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Getting rid of the stigma: What is the law around Sexual Abuse?

by Ridley&Hall in Care Proceedings & Adoption, Child care, Children, Natalie Stephenson-Quayle posted February 2, 2021.

Abuse seems to be an underlying theme in many child and family cases. It is something that we as professionals see on a daily basis, whether the abuse is directed at a child or a parent, and it is one of the reasons why Social Services are involved with families. Abuse can take many forms, one being sexual abuse. This is classed as unwanted sexual activity where the abuser is using force and/or threats and taking advantage of their victims who are not willing or able to give consent.

Sexual abuse is common in all ages and genders and can be a traumatic and life changing event for the victim and in fact, 90% of victims already know the abuser[1]. Sexual abuse and sexual assault are two different things and can be easily confused.

  • Sexual assault is where the threat is immediate, infrequent or of a short duration.
  • Sexual abuse is sustained over a period of time, abusive sexual behaviour, where the victim is often penetrated using force without giving or being able to consent.

KEY FACT: Approximately 85,000 women and 12,000 men experience rape, attempted rape or sexual assault by penetration (in England and Wales) every year. To put this into perspective, that is 11 victims every hour.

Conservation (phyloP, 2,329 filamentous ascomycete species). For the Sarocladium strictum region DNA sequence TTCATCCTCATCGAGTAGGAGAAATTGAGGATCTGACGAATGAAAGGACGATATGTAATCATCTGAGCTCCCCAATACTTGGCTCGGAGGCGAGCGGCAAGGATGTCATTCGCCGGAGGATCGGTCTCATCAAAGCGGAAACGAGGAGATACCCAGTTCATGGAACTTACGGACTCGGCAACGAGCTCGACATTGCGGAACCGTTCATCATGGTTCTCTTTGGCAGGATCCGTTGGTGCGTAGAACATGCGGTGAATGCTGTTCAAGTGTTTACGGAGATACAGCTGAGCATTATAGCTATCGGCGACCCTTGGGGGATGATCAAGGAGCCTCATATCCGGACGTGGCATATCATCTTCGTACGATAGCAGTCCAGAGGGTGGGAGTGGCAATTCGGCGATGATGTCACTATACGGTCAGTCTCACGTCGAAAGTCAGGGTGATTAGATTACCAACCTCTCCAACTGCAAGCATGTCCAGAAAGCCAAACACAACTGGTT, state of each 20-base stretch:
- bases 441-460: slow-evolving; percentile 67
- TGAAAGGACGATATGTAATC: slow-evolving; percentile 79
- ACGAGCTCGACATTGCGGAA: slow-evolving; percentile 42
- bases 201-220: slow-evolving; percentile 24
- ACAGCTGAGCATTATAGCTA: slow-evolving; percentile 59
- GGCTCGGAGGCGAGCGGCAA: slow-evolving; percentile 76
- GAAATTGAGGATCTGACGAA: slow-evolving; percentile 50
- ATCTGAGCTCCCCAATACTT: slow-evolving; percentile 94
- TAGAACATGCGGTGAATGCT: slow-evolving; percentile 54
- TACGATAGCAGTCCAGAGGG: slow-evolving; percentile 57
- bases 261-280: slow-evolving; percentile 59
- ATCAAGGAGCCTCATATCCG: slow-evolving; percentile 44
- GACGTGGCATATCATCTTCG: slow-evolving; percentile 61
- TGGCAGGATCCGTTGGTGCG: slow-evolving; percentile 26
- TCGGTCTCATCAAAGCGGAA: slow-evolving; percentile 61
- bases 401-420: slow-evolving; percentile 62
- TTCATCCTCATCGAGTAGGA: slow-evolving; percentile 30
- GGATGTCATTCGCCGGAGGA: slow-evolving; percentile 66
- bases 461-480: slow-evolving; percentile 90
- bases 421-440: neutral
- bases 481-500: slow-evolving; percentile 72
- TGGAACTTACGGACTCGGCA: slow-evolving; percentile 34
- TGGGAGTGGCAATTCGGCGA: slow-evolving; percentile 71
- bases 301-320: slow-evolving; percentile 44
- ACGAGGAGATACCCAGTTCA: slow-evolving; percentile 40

If the Local Authority has concerns about sexual abuse, they may take steps to become involved with your family or, where they believe the risk to be high, to remove your children from your care. In some cases, children may experience sexual abuse from parents. For example, sharing photos/videos of their children to paedophiles or committing sexual acts on their children or forcing the child/ren to commit such acts.  As well, it may be that their parents have failed to protect their child from sexual predators such as a sibling, parent, family member or friend, who have been turning a ‘blind eye’ to what is happening.

KEY FACT: Around 1 in 20 children are sexually abused.

Please see some of the following charities and organisations who aim to help vulnerable people who have been subject to this abuse: Rape Crisis in England and Wales, Safeline, NSPCC, Survivors UK and The Survivors Trust.

If the Local Authority do become involved, Ridley & Hall will be able to support you along the way. At Ridley & Hall, we treat our client’s as people, we break down the barriers of ‘typical’ solicitors and build a rapport with clients to ensure that they feel supported and important. Please do not hesitate to contact Natalie Stephenson-Quayle via our freephone 0800 8 60 62 65.

If you need help dealing with any of the above or your mental health, you can go to your GP for a referral or, you could get in touch with one of the following organisations who will be able to get you the help you need: Mind, Barnardo’s, Well Women’s, Andy’s Mans Club and Child Line.


Natalie Stephenson Quayle

Natalie Stephenson Quayle – Paralegal



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